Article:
20:07 GMT19 February 2020
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    Power-sharing in the Northern Ireland ended in 2017 as relations between the pro-British Democratic Unionist Party (DUP) and the Sinn Féin - which supports a united Ireland - collapsed. English, Scottish and Welsh MPs in the House of Commons have since passed key legislation for Northern Ireland.

    Opponents of abortion are sitting in Northern Ireland’s Assembly at Stormont on Monday, 21 October, after being recalled in an 11th hour attempt to stop changes to the law on abortion and same sex marriage.

    Last year 1,053 women travelled from Northern Ireland to other parts of the UK to undergo a termination because abortion remains illegal in the six counties of the North.

    Earlier this year British MPs passed laws bringing abortion legislation in Northern Ireland into line with the rest of the UK, despite opposition from the DUP.

    The DUP, who were staunch allies of Theresa May’s Conservative government, have found themselves abandoned by her successor Boris Johnson.

    Abortion laws in Northern Ireland will change at midnight on Monday unless power-sharing is restored and the Stormont Assembly can override the UK legislation.

    A picture shows the Parliament Buildings, the seat of the Northern Ireland Assembly, on the Stormont Estate in Belfast, Northern Ireland, on March 4, 2017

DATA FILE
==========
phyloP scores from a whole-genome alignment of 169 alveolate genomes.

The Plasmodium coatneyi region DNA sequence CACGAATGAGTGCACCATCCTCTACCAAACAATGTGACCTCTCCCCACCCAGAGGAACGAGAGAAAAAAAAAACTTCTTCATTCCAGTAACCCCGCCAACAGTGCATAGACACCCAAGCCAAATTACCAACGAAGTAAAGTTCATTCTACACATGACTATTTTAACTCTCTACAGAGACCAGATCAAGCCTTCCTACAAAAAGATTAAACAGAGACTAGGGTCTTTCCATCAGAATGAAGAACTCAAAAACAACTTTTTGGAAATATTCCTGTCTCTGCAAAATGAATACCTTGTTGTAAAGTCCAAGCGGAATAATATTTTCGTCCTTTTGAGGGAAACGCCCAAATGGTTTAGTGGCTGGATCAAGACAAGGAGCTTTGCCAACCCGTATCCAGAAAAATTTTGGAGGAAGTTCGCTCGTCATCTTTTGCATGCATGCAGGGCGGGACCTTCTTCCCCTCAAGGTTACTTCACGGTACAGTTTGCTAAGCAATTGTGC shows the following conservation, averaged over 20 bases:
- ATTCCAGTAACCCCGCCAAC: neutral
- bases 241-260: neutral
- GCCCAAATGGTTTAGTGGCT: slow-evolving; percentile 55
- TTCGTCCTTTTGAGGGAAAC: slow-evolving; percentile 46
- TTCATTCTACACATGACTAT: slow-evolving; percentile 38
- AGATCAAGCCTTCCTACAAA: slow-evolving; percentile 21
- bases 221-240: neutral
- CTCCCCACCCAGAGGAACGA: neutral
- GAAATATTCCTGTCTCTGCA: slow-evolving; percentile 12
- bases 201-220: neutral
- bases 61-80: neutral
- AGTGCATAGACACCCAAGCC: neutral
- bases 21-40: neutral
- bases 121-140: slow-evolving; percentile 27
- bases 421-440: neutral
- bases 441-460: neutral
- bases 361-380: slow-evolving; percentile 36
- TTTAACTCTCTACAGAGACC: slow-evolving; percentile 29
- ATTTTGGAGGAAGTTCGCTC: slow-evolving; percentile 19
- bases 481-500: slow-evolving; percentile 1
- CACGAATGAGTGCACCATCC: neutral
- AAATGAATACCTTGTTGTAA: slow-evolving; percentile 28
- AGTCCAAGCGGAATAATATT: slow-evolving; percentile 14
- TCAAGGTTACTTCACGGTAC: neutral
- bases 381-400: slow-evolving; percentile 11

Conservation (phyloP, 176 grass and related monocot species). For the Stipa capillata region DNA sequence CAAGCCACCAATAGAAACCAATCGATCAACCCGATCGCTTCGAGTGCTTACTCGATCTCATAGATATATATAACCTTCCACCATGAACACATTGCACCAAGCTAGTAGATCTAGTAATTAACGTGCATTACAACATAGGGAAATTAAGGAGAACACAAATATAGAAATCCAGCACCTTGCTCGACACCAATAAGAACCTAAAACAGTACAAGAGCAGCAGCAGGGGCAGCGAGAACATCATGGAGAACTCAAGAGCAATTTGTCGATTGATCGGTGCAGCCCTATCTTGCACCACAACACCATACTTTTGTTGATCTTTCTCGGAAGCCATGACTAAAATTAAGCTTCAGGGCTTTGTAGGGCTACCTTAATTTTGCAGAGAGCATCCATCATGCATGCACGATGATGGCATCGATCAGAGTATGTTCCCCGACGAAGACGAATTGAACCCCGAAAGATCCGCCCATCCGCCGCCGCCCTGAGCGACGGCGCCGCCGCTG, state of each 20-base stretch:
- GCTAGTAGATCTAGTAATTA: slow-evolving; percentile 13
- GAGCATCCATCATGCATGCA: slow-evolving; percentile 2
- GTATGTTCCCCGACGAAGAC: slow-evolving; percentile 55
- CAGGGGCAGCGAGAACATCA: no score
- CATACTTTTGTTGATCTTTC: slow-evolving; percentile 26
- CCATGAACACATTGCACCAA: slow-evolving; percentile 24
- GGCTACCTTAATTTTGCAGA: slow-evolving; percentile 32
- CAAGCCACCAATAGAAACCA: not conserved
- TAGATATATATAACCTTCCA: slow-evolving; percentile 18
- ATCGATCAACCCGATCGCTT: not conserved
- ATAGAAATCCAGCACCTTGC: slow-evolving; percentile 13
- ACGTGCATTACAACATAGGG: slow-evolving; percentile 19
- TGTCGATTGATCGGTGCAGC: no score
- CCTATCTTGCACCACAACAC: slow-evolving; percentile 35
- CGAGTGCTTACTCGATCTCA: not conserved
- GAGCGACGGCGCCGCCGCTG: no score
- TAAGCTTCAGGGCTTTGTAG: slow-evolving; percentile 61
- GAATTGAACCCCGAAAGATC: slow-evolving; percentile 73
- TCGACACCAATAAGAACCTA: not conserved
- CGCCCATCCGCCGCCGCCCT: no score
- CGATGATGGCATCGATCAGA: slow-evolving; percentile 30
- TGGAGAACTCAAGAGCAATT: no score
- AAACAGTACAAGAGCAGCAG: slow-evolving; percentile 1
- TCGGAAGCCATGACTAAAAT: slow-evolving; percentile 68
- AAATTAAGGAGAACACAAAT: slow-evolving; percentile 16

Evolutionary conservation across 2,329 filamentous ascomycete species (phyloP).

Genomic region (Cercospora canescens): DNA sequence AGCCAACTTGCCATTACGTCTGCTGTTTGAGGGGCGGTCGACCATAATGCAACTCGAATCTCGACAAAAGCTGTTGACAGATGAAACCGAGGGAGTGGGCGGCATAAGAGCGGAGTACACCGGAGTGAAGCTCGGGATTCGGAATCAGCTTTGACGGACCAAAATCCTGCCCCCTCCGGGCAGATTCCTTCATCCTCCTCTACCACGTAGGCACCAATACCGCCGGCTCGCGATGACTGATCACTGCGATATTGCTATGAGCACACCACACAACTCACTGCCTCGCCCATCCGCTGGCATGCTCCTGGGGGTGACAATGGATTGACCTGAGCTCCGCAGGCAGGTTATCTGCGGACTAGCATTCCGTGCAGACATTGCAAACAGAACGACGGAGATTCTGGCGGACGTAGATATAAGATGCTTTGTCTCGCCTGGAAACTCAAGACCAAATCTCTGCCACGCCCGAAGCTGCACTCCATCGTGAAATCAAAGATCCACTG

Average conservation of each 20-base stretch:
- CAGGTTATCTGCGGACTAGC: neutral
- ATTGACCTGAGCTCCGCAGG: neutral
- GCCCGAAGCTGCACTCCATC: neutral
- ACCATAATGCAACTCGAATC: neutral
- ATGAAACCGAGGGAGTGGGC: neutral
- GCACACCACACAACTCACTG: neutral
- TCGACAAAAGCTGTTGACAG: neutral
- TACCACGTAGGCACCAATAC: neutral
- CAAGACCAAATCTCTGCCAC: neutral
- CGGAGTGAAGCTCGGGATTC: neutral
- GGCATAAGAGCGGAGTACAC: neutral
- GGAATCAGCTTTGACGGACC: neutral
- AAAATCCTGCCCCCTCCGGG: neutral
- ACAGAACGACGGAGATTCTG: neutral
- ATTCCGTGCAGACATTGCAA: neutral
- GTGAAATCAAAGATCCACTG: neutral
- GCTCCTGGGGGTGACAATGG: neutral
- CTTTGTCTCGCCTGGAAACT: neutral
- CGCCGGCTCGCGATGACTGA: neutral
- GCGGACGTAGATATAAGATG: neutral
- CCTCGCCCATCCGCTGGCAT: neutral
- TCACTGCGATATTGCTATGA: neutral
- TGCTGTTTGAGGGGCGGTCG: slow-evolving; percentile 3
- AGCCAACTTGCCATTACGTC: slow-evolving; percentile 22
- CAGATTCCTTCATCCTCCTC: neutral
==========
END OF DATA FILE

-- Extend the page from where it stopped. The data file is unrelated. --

© AFP 2019 / Paul FAITH
    A picture shows the Parliament Buildings, the seat of the Northern Ireland Assembly, on the Stormont Estate in Belfast, Northern Ireland, on March 4, 2017

    But the DUP and Sinn Fein are still engaged in a war of words and although DUP Assembly members have returned, along with a handful of Ulster Unionists and SDLP MLAs, there appears little change of stopping the pro-choice legislation coming into effect.

    Ironically one of the reasons Protestant Ulster did not want to be part of a united Ireland was the domination of the Roman Catholic Church in the south.

    ​The fact that the Catholic Church has lost its power in the Republic was demonstrated when abortion was legalised there in 2018, but remained illegal in the North where Presbyterians and other Protestant denominations dominate.

    Dawn McAvoy from the anti-abortion Both Lives Matter group, said: “This is a bad law being implemented through a bad process leading to bad consequences for both women and unborn children.”  

    But Ashleigh Topley, who challenged the ban on abortion in the UK Supreme Court, welcomed the imminent change: "In 2014 when I needed an abortion and was denied one I swore I would add my voice to the campaign for abortion rights and to have achieved that is just incredible. This will never undo my experience but has given a purpose to my pain and I am relieved that no one will now have to go through what I did.”

    ​If a new devolved government is not formed by midnight, abortion will be decriminalised, although formal legislation will still need to be passed by March 2020.

    The DUP - which opposes Boris Johnson's latest Brexit deal - is also seeking to block the legalisation of same sex marriages, which they had opposed for years.

    Changes are due to come into effect in early February, sparking rumours of a rash of same sex weddings in Northern Ireland on Valentine’s Day.

    abortion, Sinn Fein, Democratic Unionist Party (DUP), Northern Ireland
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